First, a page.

I Want to Learn How to Think Beyond Academic Disciplines

Vol.6 2014.03.20 WATANABE, Masao

Disposal and Reuse of Documents in Japan

March 20-21, 2014

As represented by used paper and recycled paper, paper can be called a typical example of recycling wastes. In pre-modern Japan, too, some paper documents were remade for new pieces of paper for other writings like they would be today, while others were used for recording events or information as well as copying books from earlier eras and sacred books by using black spaces on the backside. A characteristic example of the former is shukushi, or light-gray paper that was made from used paper, and one of the examples of the latter is called shihaibunsho.

In this lecture, I will explain about the process of the making, preservation, disposal, and reuse of documents, or what kinds of documents were disposed of according to what standards in the imperial court or shogunate and how those documents were reused. Furthermore, I would like to use several case studies and think about what can be learned from things like shihaibunsho that was disposed of, reused, and thereby passed on to our era, in a somewhat similar way to how we analyze human wastes and learn about health conditions and eating habits of the past.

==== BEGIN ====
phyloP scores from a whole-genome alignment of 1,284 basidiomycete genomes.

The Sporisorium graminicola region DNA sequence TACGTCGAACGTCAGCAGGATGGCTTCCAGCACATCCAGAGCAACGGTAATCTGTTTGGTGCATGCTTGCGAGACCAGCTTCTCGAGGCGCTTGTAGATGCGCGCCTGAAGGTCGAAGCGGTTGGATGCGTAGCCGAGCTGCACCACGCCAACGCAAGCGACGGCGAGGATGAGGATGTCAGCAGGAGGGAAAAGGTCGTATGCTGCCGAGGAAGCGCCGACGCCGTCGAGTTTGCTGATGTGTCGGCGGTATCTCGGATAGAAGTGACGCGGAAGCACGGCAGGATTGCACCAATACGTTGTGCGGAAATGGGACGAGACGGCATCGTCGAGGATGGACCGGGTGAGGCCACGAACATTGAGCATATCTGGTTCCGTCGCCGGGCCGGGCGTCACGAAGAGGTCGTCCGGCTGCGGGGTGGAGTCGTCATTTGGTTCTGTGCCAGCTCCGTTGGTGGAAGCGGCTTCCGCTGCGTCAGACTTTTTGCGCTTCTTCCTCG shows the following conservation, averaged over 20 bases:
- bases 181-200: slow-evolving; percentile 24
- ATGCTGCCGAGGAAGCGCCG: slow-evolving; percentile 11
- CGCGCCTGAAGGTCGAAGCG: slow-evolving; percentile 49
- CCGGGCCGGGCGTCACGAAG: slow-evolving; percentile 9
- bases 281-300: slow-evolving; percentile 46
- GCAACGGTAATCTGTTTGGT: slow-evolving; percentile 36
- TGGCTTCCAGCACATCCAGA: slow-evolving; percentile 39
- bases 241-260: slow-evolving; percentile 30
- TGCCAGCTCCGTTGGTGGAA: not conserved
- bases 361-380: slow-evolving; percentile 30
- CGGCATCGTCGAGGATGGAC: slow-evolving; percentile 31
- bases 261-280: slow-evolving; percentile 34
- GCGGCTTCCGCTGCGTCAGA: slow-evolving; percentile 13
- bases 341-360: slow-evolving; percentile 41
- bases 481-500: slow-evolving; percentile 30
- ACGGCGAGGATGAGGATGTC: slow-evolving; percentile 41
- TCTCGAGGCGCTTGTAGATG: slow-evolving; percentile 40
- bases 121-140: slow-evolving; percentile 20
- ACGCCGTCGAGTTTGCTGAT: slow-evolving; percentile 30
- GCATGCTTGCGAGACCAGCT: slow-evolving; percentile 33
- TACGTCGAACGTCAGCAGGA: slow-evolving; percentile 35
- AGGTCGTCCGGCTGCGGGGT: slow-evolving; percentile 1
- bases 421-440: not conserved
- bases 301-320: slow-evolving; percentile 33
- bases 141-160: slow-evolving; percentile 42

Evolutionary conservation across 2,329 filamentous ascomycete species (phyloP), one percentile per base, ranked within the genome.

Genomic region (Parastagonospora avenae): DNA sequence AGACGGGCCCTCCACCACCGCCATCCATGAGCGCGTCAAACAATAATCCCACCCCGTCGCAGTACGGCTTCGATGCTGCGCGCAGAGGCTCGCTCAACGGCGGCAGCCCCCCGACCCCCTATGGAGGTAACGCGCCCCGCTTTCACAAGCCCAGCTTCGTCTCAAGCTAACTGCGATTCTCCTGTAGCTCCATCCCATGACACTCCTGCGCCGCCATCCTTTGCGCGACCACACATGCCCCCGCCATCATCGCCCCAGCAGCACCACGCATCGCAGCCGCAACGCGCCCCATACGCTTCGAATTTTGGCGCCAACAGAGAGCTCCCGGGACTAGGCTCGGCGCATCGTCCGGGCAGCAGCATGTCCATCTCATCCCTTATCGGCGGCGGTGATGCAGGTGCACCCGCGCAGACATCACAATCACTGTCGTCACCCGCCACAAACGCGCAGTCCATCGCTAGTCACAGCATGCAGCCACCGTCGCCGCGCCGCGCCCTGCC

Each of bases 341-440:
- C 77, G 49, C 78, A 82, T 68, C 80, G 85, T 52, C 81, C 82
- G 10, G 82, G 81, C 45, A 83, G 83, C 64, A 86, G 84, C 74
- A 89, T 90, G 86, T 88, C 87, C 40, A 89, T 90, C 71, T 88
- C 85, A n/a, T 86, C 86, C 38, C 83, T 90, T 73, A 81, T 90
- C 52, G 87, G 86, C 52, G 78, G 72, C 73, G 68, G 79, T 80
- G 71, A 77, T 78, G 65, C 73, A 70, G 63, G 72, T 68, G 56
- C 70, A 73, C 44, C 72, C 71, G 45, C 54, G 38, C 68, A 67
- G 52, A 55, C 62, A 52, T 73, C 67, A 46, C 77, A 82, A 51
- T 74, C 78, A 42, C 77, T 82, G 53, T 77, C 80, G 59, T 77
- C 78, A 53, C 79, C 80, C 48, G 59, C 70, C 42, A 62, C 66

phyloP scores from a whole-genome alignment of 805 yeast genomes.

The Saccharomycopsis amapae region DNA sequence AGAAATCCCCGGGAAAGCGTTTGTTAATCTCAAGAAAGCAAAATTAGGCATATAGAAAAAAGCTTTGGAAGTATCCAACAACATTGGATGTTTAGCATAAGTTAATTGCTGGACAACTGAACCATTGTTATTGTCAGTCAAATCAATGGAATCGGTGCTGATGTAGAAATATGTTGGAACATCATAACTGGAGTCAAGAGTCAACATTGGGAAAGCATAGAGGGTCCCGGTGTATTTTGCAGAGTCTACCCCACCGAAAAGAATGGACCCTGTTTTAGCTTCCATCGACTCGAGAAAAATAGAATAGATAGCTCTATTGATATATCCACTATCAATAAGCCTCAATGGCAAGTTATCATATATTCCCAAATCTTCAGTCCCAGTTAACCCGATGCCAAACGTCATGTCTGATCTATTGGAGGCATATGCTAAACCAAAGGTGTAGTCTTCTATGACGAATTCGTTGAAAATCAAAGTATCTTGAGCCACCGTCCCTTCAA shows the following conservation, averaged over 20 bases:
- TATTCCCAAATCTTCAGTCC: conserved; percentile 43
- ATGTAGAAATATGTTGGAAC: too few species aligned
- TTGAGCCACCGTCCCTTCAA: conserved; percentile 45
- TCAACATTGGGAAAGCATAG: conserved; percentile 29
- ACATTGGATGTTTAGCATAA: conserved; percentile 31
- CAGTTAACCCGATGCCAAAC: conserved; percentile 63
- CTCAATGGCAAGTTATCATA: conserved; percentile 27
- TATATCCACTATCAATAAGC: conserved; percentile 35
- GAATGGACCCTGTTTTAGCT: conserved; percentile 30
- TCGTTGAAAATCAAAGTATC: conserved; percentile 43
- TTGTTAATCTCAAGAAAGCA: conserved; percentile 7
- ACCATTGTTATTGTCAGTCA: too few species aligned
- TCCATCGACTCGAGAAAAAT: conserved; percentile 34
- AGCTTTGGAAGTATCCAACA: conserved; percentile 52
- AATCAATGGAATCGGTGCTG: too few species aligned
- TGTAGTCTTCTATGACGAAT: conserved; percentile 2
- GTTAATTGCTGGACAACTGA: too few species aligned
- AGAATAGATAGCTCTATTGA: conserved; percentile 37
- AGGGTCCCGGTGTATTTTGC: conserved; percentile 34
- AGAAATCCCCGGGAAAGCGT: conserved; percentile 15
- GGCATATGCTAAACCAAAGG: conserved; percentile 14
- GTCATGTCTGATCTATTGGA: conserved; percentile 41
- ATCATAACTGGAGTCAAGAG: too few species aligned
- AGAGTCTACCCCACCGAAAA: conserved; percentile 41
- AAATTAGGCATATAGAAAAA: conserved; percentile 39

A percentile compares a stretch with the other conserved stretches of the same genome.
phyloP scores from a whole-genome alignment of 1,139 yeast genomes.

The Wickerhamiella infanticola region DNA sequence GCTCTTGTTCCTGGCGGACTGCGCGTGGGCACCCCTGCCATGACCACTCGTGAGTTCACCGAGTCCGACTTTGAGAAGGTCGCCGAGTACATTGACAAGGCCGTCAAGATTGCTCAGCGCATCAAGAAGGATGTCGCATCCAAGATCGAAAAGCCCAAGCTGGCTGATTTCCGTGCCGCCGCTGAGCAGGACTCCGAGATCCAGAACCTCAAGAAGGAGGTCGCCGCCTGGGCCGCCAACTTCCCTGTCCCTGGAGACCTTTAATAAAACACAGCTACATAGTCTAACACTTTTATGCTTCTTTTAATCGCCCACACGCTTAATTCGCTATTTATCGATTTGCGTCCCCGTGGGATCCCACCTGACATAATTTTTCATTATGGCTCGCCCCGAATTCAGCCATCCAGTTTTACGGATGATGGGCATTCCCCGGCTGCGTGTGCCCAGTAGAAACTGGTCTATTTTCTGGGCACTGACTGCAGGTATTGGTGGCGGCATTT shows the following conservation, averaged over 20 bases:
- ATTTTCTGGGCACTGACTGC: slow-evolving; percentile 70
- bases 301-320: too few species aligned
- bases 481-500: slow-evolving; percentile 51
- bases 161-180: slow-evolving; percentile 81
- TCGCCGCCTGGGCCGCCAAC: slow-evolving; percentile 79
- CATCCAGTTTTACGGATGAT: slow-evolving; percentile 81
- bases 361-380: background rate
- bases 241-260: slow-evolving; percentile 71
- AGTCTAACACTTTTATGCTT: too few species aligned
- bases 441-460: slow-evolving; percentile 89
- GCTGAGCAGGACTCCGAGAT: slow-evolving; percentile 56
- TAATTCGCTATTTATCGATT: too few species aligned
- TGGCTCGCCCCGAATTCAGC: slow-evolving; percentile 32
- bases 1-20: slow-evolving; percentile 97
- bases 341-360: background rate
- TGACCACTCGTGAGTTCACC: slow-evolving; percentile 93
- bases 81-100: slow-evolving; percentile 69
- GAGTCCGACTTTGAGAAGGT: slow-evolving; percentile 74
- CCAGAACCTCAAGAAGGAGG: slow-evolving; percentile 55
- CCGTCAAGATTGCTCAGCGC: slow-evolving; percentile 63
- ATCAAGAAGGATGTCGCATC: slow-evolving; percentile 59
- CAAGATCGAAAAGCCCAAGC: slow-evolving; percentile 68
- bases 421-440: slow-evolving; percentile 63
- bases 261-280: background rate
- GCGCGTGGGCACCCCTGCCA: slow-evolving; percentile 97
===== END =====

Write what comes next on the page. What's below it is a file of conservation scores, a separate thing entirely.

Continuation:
Associate Professor at Tokyo University's Historiographical Institute. major is history of Japanese legal system. I hope to illuminate the specific ways in which relations between the law, the system, and rights historically transformed by looking at historical sources. I am currently interested in the roles played by non-academic individuals with legal knowledge and expertise in the structural change of social order in the 14th century.

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